So a couple months later, the script was complete, the costumes and props were ready, and the cast was cast. We were ready to shoot!
With our extremely limited budget, I knew right from day one that we were going to shoot “The Bridge” on DSLRs, specifically the Canon 7D and 5D Mark II. With this in mind, I knew (as also the DP of the film), I was going to push these cameras to its limits. I wasn’t going to let my equipment limit my vision of the film. I knew at the very beginning that I may or may not have a crappy movie in the end but hell, it’s gonna look damn good! We all know about the camera’s limitations but I wasn’t going to bitch and moan about it, I was going to work around it. I took it as a personal challenge to make these cameras work and I did.
About 75% of the film was shot with the 7D and the rest with the 5DM2. The main reason I shot with the 7D more was the 24p firmware update wasn’t available for the 5DM2 during the bulk of the shooting. I prefer the 5DM2’s full frame sensor the 7D cropped sensor.
Production, like any other shoot, had its ups and downs. Ours was mainly San Francisco’s unpredictable weather. You can blink and the bay area can go from miserable foggy weather (which is what I wanted for the film) to perfect summer beach party weather.
Also, being a guerilla production also has its own set of problems. I remember an actor and I almost getting arrested at a national park because a tourist reported seeing “some soldier carrying a rifle”. We got patted down and escorted off the premises. Before the ranger let us go, she handed me a business card for film permits. I thought that was hilarious.
There wasn’t really a “post-production” for The Bridge. I did post simultaneously during production. I would shoot on a weekend and then do visual effects or picture and sound editing on the weekdays. It was a very indie film workflow. The upside was I always had very polished dailies to show my cast and that kept them motivated to give me their best.
I spent my first two years out of film school as a CG artist. Being able to do my own 3d animation, modeling, surfacing, lighting, and rendering definitely upped the production value of my film. CG artists aren’t cheap and I calculated that if I had paid someone else to do my visual effects, it would have been double the entire budget of the film.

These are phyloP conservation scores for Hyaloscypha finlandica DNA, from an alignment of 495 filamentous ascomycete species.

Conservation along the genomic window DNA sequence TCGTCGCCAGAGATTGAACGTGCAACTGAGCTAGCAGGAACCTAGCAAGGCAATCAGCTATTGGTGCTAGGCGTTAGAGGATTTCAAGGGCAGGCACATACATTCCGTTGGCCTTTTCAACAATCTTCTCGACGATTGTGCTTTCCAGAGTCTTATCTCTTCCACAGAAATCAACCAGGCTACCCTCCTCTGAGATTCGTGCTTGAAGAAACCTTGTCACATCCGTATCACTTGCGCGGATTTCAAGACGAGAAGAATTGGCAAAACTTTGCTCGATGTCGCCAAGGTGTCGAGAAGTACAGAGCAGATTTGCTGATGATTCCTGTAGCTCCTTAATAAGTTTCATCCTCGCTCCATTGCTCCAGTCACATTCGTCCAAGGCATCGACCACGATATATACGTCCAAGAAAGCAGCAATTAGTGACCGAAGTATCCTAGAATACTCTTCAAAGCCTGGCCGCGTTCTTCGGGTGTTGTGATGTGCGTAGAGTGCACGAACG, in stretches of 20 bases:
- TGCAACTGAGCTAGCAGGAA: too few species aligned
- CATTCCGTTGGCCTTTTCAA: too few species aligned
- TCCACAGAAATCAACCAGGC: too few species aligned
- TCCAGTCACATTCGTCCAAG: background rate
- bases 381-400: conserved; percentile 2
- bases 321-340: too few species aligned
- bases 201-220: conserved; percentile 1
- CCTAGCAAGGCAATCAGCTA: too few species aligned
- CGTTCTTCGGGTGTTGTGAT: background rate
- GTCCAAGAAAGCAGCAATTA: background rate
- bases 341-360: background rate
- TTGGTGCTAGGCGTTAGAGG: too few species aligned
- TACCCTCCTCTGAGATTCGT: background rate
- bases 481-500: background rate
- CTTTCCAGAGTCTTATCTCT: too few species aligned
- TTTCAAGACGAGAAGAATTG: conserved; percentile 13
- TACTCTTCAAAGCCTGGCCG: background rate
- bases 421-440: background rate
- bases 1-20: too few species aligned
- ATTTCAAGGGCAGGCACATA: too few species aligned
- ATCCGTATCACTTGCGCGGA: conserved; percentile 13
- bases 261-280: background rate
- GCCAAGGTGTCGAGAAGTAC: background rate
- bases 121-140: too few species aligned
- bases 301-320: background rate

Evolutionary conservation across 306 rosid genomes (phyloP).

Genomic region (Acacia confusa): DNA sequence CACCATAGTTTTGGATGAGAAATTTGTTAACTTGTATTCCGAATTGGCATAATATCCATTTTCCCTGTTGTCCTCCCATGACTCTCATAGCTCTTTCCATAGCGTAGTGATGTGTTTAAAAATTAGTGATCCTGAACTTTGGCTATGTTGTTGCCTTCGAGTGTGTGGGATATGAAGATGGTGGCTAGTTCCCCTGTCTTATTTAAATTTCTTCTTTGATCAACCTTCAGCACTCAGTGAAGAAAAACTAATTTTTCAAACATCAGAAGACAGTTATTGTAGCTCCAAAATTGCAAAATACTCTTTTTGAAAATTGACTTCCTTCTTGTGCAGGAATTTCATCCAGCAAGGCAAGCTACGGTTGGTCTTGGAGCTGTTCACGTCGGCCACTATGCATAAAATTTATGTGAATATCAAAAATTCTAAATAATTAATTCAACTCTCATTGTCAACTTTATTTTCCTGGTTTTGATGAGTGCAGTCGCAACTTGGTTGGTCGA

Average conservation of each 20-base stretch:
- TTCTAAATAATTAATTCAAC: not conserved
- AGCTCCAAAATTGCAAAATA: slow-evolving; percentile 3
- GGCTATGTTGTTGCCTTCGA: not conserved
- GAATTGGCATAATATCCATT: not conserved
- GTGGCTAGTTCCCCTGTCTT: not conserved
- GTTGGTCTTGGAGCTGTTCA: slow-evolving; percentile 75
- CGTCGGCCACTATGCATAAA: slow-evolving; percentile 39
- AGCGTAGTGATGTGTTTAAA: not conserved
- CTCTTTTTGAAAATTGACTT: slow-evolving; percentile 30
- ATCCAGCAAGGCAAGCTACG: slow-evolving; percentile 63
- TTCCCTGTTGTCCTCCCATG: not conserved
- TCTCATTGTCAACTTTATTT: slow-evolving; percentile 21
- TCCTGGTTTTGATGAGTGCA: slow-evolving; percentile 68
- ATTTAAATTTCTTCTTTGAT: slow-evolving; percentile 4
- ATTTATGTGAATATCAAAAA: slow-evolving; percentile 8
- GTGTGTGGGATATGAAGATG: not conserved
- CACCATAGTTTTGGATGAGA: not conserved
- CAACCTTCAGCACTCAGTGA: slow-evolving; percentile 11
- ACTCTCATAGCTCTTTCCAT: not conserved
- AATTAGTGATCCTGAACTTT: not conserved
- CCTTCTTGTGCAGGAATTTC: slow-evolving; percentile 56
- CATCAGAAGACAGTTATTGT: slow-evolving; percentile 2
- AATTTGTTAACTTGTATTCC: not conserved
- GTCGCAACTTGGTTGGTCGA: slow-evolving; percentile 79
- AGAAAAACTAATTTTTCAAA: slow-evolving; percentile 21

I hate ADR and foleying but if you don’t have a budget, you have to do it yourself. We had two whole scenes where sound was completely unusable (the tunnel scenes) so we had to redo it from scratch. I remember ADR sessions inside automobiles and 2 A.M. foley when my neighborhood is quiet and I don’t have to deal with traffic and barking dogs.
I discovered my composer Justin browsing through some filmmaking forums. He is such a talented musician. He added so much emotion to my film. Being a super control-freak, it’s very difficult for me to hand off any aspect of my film to someone else unless I have 100 percent confidence in that person. Justin is one of those people. In fact, Justin was the only other person who had a hand in post aside from me.
It was tough being a “one man studio” for this film. I acted as DP and director on Sunday, editor on Monday, sound editor on Tuesday, visual effects artist on Wednesday and Thursday, and compositor on Friday. I got some rest on Saturday (while my two computer farm renders). But in the end, when it all comes together… nothing feels more rewarding than seeing the art you’ve created. I can safely say that I created something I’m very proud of.
So here it is. 8 months work compressed into a 30-minute narrative short. The film I set out to create back in October of 2009. I would like to thank everyone who was a part of it. I couldn’t have done it without you. To my viewers, I hope this film challenges you like it challenged me. Enjoy.